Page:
Franek Grabowski Franek Grabowski is offline
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Re: Jewish airmen in WWII

Thanks for the replies
It seems Adam was one of a number of Jewes that left Germany but was their part significant in the war effort? How many of them joined RAF. We are still talking about single names. There was Sid Seitz or Klibanski (sp?) but were there any more?
Concerning Goodman, it is a pure case of PC. He cannot be considered as an Israeli because the country did not exist yet. He had a Palestinian passport and the table counts citizenship rather than nationality (a lot of mess with Commonwealth I think). In the Polish Air Force we had two non-Polish nationals. Both were on Polish pay roll, both had Polish service nos and both had no relationships to Poland being Czechoslovaks. Should they be counted on Polish or Czechoslovak lists?
Finally, concerning Cohen. I expected something more subtle. Cohen is just a variation of a very popular Jewish name appearing eg. like Cohn (eg. Cohn-Bendit), Kon (eg. Feliks Kon - a member of Polish Soviet government in 1920), Kun (eg. Bela Kun), Kochan, etc. Pronuntiation is almost identical in all cases.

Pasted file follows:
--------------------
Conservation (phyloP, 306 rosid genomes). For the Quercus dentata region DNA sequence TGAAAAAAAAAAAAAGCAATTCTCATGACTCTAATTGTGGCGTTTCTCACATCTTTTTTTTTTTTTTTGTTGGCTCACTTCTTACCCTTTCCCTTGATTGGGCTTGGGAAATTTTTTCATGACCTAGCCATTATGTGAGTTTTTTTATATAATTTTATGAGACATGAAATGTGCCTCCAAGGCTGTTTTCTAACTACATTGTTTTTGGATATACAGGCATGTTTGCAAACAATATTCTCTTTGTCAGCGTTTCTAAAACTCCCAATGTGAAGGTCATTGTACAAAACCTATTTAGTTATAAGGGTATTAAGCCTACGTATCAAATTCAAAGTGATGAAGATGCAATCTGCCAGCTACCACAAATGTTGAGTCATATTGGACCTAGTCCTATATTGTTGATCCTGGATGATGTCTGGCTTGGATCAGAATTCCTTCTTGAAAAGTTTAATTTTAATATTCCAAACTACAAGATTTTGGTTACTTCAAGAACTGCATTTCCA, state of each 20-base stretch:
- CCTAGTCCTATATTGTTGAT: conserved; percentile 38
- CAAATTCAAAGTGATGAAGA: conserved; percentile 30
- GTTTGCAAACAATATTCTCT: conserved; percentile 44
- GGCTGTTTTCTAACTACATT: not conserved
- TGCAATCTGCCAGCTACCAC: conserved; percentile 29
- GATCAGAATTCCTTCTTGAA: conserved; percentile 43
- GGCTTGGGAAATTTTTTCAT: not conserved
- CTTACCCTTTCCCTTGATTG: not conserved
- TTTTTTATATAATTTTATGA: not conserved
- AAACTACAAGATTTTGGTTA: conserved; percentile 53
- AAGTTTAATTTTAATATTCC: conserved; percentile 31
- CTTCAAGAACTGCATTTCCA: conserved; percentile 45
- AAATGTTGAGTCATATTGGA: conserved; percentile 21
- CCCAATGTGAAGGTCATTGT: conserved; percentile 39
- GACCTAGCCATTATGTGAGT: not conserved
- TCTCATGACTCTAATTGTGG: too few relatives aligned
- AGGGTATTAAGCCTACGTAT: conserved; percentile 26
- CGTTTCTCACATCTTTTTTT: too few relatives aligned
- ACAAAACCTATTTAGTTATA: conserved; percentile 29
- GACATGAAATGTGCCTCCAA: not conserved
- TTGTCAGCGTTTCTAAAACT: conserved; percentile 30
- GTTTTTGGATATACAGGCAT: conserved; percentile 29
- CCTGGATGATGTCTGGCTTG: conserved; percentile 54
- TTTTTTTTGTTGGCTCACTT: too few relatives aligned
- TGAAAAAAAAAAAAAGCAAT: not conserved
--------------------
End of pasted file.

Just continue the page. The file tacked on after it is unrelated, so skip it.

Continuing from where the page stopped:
Of course, in case of changed names, there is no possibility to judge, but in Germany or Poland Jewes had different names rather than the rest of population, originating from places (Krakowitzer-Krakowski), trade (Fleischmann), flowers (Blum, Lilienthal), metals (Messing, Goldbaum), etc. I expected similar pattern in England.
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Old 28th June 2005, 15:41
Graham Boak Graham Boak is offline
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Re: Jewish airmen in WWII